I went at night, a passenger in the back of an old camper. Outside was the void that countryside offers late travelers, the road forever ending 50 meters ahead, and on this occasion, only reaching further into the unknown. Having met up with Hiromi's family in Nagano by train, I was now on my way for a first visit to her village in Shizuoka where we would spend the next two days. The natural black night emphasized our intimacy in the camper, and after all day skiing and now drinking, we might have been crossing rice-paddy flatlands by the sea.
I knew Japan was 75 percent mountainous, so finding myself again surrounded by towering slopes the next morning should not have been surprising to anywhere near the degree it was exciting. But it was that pure black the night before. Without knowing, I had gotten out of the camper and entered a beautiful Japanese home on the side of an incline I wouldn't have dared on skis a few hours before.
So mountain climb we did, straight up from the front yard to check on the takenoko. "Bamboo babies" in figurative translation, these bamboo shoots are dug out of the ground with a pick to keep the mountainside from getting too dense with bamboo, as well as for the wonderful side dish they provide when steamed. They will be ripe for the taking variously over the course of the month, all by about the time of the green tea harvest that starts the end of April.
On the other side of the yard was the road. It ran along a small river in a narrow valley. There was little bamboo on the far mountain, and instead, rows and rows of trim meter-tall bushes--practically the entire sides of mountains looking like a landscape architect's colossal fancy.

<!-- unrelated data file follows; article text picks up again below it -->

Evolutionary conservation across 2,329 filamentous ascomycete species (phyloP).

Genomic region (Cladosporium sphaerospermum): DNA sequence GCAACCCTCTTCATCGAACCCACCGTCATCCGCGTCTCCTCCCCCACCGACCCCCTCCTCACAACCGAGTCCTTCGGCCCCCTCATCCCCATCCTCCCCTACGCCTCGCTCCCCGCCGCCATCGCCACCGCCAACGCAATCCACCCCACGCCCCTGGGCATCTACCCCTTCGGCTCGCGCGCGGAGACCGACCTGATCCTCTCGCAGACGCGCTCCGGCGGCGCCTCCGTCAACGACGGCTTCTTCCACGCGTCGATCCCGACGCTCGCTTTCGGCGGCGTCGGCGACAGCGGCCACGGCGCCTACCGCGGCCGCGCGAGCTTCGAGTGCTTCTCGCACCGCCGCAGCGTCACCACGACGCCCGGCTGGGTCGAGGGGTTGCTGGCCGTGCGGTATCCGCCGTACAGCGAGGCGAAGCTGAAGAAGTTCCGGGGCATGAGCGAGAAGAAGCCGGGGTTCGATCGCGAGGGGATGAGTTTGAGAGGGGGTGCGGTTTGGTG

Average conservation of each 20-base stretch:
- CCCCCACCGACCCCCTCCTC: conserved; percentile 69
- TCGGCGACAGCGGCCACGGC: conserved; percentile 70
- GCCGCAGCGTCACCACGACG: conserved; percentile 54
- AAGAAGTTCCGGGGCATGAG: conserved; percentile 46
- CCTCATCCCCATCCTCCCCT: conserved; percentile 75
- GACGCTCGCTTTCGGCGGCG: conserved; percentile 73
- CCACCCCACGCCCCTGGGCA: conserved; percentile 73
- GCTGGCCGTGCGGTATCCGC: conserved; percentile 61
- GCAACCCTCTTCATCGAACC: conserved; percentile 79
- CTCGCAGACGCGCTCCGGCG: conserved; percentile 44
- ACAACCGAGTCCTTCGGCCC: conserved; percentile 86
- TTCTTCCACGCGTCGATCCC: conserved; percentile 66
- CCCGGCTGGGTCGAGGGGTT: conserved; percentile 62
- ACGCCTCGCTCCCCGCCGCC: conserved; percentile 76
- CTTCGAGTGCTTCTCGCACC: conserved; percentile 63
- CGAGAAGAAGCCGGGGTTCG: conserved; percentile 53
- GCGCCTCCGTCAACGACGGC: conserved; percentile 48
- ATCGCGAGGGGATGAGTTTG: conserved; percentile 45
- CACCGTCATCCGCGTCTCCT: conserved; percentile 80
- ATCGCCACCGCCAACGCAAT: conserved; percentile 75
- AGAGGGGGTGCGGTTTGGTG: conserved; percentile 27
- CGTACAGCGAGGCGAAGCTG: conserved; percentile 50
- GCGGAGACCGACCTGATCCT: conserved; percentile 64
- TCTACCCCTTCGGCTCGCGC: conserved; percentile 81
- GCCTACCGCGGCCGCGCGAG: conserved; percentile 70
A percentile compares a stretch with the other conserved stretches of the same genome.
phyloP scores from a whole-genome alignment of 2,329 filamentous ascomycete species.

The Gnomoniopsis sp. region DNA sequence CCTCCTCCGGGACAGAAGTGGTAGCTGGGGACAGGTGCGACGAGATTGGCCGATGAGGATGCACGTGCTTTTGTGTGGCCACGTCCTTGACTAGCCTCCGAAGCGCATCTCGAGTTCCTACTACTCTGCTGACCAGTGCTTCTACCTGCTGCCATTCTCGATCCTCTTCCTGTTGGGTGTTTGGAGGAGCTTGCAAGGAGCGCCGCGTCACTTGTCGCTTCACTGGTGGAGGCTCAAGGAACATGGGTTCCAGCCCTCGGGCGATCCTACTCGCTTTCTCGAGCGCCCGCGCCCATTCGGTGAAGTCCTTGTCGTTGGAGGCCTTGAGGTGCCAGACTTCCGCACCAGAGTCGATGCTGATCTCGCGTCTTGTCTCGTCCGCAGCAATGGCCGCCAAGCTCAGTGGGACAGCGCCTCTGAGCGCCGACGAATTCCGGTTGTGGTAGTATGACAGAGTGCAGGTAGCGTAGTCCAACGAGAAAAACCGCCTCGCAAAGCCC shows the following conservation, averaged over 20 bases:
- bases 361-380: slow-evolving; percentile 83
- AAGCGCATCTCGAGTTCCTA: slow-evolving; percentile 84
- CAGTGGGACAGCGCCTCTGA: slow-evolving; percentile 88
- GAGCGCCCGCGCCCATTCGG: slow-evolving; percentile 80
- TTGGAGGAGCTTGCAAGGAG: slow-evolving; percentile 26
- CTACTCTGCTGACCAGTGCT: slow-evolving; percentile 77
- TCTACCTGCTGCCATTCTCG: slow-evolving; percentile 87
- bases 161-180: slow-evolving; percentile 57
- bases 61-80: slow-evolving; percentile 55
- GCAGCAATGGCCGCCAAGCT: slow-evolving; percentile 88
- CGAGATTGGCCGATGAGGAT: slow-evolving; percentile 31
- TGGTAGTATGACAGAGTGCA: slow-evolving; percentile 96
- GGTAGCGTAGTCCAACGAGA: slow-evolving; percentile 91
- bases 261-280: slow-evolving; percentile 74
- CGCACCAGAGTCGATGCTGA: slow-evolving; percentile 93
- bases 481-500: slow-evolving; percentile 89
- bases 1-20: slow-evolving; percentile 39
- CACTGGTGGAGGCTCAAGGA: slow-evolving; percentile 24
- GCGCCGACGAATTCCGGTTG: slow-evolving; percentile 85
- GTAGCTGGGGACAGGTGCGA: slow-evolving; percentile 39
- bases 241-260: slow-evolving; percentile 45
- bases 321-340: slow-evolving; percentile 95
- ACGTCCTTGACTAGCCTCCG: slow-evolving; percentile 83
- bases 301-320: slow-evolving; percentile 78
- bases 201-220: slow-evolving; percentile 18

Hiromi said, "When I was a child May smell was tea smell, and the color is such a beautiful light green, and when the mountains turned green, that was my spring."
I asked if fires were burning in places on the mountainside, thinking farmers were perhaps clearing land. This was met with a hint of skepticism at my powers of perception by Hiromi's brother. It was only cloud--just a patch that seemed caught on the branches of the tea. We would be up there, back to help out at harvest time.
No matter how good or courageous a driver you fancy yourself, there is something new again about being driven up and down sharply winding roads on steep mountainsides by people who have done it for years. Ego has me quick to say there were no white knuckles, although it would take more than a few days to get used to it. Now back for the harvest, this roller coaster was part of the daily experience, and I wasn't sure if I would even want to drive given the chance.
The tea-leaf picking itself is standard monotonous labor. Gloves protect your hands. However, the work can take a toll on your back. But just as people love to pick their own strawberries, far from suffering it as a daily chore, from time to time nature's grind--the other life--is a joy to experience. And being thoroughly engulfed in such lush green with spectacular views is a big part of it.
Most of the green tea production is done on flatter regions of Shizuoka, where the scenery isn't spectacular, but access is better. Quality tea requires year-round care. But for most tea farmers in mountain villages like this one, it's a second job, with family members gathering to help with the harvest. Hiromi's father, for example, grew tea and other crops.
"When my dad died they could have sold the farm, but they thought if they immediately gave it up, it would have been sad," Hiromi said. They also didn't sell because there is little interest in the tea business and the sale would bring in next to nothing.
"It isn't such a stable income because the weather or bugs can affect the outcome, and not really lucrative anyway, so children aren't generally expected to carry it on. However, many will do it as a side job."